If we contrast Israel with its Arab neighbors, it would be a gross exaggeration to regard Israel as a totalitarian state, to say nothing of former president Jimmy Carter’s malicious and mendacious reference to Israel as an apartheid state.
Not only does Israel have universal suffrage along and with periodic multi-party elections, but its Knesset or parliament has three Arab parties. What is more, the leaders of these parties advocate Israel’s demise and have even urged Israel’s Arab citizens to emulate Hezbollah.
Arab MKs such as Azmi Bishara and Talib a-Sana can even incite Arab citizens to murder Jews with impunity. This they can do because of the permissive rulings—or policy of permissive insurrection—of Israel’s Supreme Court. These rulings have been influenced by European jurisprudence, which has subordinated Europe’s cultural heritage to Arab rights or multiculturalism. This has been the modus operandi of recently retired court president Aharon Barak, of whom it has been said: “He’s prepared to see 30 or 50 people [i.e., Jews] blown up, as long as human rights are preserved.”
I am alluding to a statement of former deputy court president Mishael Cheshin, who apologized for his apparent exaggeration. Speaking of human rights, however, it was no less than Judge Barak who, despite Basic Law: Human Dignity and Freedom, legalized the expulsion of 10,000 Jews from their homes in Gush Katif and Northern Samaria. Although they were not herded in cattle cars destined for crematoria, most of these Jews suffered, and many continue to suffer, physical and psychological maladies as well as financial ruin resulting from the destruction of their flourishing and well-knit communities: their schools and synagogues, their farms and factories.
It has also been well-documented that the Government, with the blessings of the Barak court, systematically violated the civil rights of thousands of religious and other Jews who protested that expulsion.
Nevertheless, it would still be a gross exaggeration to call Israel a totalitarian state, even though it is far from having the freedom of expression enjoyed by Americans. Strange as it may seem, Israel’s Arab citizens actually enjoy more freedom of speech than Jews. Arab students at Israeli universities have openly supported al-Qaeda without being suspended or deprived of their government stipends.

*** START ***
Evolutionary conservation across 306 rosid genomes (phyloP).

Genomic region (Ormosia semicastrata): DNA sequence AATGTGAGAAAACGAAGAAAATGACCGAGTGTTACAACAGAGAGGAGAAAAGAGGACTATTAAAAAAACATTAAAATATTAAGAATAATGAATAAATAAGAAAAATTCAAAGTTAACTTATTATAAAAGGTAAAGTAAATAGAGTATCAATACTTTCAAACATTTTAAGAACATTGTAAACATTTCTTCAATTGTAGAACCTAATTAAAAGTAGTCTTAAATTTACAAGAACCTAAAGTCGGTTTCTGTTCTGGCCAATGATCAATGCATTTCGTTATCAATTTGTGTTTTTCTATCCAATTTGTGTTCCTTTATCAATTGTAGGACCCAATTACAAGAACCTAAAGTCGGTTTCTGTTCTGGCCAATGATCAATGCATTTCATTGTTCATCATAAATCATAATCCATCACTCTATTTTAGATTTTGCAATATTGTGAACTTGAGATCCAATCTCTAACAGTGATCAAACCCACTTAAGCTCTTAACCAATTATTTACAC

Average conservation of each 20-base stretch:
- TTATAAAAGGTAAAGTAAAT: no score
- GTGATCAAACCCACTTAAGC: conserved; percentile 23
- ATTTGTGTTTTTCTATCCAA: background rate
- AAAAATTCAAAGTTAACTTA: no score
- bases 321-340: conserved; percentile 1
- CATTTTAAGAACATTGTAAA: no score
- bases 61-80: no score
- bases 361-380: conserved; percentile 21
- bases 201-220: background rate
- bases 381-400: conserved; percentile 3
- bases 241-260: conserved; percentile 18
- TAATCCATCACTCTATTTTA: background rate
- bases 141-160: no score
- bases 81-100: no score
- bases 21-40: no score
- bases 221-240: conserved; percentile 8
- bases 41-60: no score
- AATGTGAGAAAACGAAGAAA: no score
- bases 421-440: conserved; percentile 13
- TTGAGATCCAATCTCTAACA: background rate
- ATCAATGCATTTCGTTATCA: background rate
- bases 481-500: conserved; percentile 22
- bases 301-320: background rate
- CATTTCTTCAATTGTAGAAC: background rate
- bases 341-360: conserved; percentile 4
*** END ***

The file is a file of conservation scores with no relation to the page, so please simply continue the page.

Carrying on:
Meanwhile, a patriotic Jew like Nadia Matar was indicted for insulting a public official who had accepted an appointment to oversee the expulsion of Jews from Gush Katif. Still, compared to Jordan, Egypt, Syria, and Lebanon, it would not be a gross exaggeration to call Israel a liberal society.
Most Israelis know, however, Israel’s liberal reputation is contradicted by the palpable fact that its print and electronic media have ever been dominated by the Left and have a pronounced anti-Jewish bias. Although it may be an exaggeration to say that the reliability of Israel’s major Hebrew-language newspapers is comparable to that of Pravda, one thing is obvious: the Government is not about to license a Jewish equivalent to a Fox News!
Lacking in Israel’s major media is the diversity of opinions associated with liberal democracy. Admittedly, this can also be said today of England and much of Europe—whose media are also dominated by the Left and fearful of publishing unflattering remarks about Muslim Arab behavior.
On the other hand, if our emphasis is shifted from liberalism to democracy, it would not be an exaggeration to say that Israel’s structure of government is far less democratic than that of England or of almost any European country. But now we must exercise caution and distinguish between a country’s de facto and de jure distribution of power.
When I read that Israel has the Westminster model of government, I have to laugh. After all, the members of England’s parliament are individually elected by the voters in regional or multi-district elections, something utterly lacking in Israel. But a closer look at England’s parliament reveals an oligarchic system of government comparable to Israel’s.
Any informed observer knows that, de facto, Israel’s parliament is virtually powerless vis-à-vis the Government. This is why no Labor- or Likud-led Government has ever been toppled by a Knesset vote of no-confidence. But much the same may be said of England.
Despite its multi-district and “first-past-the-post” elections, such is the power of England’s two major parties (Labor and Conservative) that the electorate seldom has a chance to vote for anyone except the nominees of the machines. England’s party system (far more than America’s) has circumvented the territorial basis of politics. No such basis is possible in Israel, whose parliament is constituted by a single, nationwide electoral district where a profusion of parties win Knesset seats on the basis of proportional representation.
Thus, despite profound differences in their respective electoral systems, the voters in England, as well as those in Israel, are aware of having no control over their MPs or MKs. Moreover, in both countries, members of parliament are conscious that it is not they who are formulating public policies, but rather the Government.
This is not an argument against multi-district or regional elections, since a nation can have multi-member districts and preferential voting, as in Australia, to mention one of several alternatives systems that can enlarge the power of the electorate,
And so, while it would be a gross exaggeration to regard Israel as a totalitarian state, it is also a gross exaggeration to regard Israel as a democracy.